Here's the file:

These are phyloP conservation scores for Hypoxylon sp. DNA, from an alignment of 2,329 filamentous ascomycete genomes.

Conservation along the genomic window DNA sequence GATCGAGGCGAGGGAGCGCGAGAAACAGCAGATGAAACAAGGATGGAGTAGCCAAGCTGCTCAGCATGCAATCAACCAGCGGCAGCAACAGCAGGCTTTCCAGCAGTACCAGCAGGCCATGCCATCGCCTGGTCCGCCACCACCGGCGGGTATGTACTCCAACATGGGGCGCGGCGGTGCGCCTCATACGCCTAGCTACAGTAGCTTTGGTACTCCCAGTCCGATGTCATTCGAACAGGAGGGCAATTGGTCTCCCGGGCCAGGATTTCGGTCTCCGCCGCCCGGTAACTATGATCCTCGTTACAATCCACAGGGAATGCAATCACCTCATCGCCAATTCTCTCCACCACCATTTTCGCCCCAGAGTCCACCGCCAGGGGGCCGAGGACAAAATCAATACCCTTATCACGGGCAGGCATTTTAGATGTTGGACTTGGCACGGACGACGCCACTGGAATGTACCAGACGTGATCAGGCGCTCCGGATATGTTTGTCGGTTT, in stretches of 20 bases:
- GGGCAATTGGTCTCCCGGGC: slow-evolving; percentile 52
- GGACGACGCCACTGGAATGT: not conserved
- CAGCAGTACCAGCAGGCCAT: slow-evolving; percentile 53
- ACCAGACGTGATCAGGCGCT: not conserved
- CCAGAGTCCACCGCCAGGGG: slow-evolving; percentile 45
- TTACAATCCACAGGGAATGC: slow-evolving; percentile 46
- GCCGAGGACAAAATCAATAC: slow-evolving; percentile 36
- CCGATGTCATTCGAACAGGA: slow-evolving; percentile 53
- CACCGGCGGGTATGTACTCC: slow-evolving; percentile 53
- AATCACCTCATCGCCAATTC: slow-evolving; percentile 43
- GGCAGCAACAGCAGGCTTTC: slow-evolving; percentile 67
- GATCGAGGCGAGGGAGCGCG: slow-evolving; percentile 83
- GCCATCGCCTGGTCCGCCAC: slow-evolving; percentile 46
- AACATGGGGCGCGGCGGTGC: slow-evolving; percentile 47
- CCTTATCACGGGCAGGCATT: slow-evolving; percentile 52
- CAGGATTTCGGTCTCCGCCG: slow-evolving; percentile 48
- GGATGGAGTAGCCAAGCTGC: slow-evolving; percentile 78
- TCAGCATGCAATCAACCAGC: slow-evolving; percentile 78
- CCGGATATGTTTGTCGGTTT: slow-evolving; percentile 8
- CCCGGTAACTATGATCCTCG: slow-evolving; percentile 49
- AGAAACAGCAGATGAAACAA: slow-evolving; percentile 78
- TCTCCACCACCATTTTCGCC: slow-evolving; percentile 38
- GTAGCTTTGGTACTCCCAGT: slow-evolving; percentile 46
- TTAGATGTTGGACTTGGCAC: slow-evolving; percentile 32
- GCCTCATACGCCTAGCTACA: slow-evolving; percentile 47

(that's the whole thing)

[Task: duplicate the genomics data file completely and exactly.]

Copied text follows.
These are phyloP conservation scores for Hypoxylon sp. DNA, from an alignment of 2,329 filamentous ascomycete genomes.

Conservation along the genomic window DNA sequence GATCGAGGCGAGGGAGCGCGAGAAACAGCAGATGAAACAAGGATGGAGTAGCCAAGCTGCTCAGCATGCAATCAACCAGCGGCAGCAACAGCAGGCTTTCCAGCAGTACCAGCAGGCCATGCCATCGCCTGGTCCGCCACCACCGGCGGGTATGTACTCCAACATGGGGCGCGGCGGTGCGCCTCATACGCCTAGCTACAGTAGCTTTGGTACTCCCAGTCCGATGTCATTCGAACAGGAGGGCAATTGGTCTCCCGGGCCAGGATTTCGGTCTCCGCCGCCCGGTAACTATGATCCTCGTTACAATCCACAGGGAATGCAATCACCTCATCGCCAATTCTCTCCACCACCATTTTCGCCCCAGAGTCCACCGCCAGGGGGCCGAGGACAAAATCAATACCCTTATCACGGGCAGGCATTTTAGATGTTGGACTTGGCACGGACGACGCCACTGGAATGTACCAGACGTGATCAGGCGCTCCGGATATGTTTGTCGGTTT, in stretches of 20 bases:
- GGGCAATTGGTCTCCCGGGC: slow-evolving; percentile 52
- GGACGACGCCACTGGAATGT: not conserved
- CAGCAGTACCAGCAGGCCAT: slow-evolving; percentile 53
- ACCAGACGTGATCAGGCGCT: not conserved
- CCAGAGTCCACCGCCAGGGG: slow-evolving; percentile 45
- TTACAATCCACAGGGAATGC: slow-evolving; percentile 46
- GCCGAGGACAAAATCAATAC: slow-evolving; percentile 36
- CCGATGTCATTCGAACAGGA: slow-evolving; percentile 53
- CACCGGCGGGTATGTACTCC: slow-evolving; percentile 53
- AATCACCTCATCGCCAATTC: slow-evolving; percentile 43
- GGCAGCAACAGCAGGCTTTC: slow-evolving; percentile 67
- GATCGAGGCGAGGGAGCGCG: slow-evolving; percentile 83
- GCCATCGCCTGGTCCGCCAC: slow-evolving; percentile 46
- AACATGGGGCGCGGCGGTGC: slow-evolving; percentile 47
- CCTTATCACGGGCAGGCATT: slow-evolving; percentile 52
- CAGGATTTCGGTCTCCGCCG: slow-evolving; percentile 48
- GGATGGAGTAGCCAAGCTGC: slow-evolving; percentile 78
- TCAGCATGCAATCAACCAGC: slow-evolving; percentile 78
- CCGGATATGTTTGTCGGTTT: slow-evolving; percentile 8
- CCCGGTAACTATGATCCTCG: slow-evolving; percentile 49
- AGAAACAGCAGATGAAACAA: slow-evolving; percentile 78
- TCTCCACCACCATTTTCGCC: slow-evolving; percentile 38
- GTAGCTTTGGTACTCCCAGT: slow-evolving; percentile 46
- TTAGATGTTGGACTTGGCAC: slow-evolving; percentile 32
- GCCTCATACGCCTAGCTACA: slow-evolving; percentile 47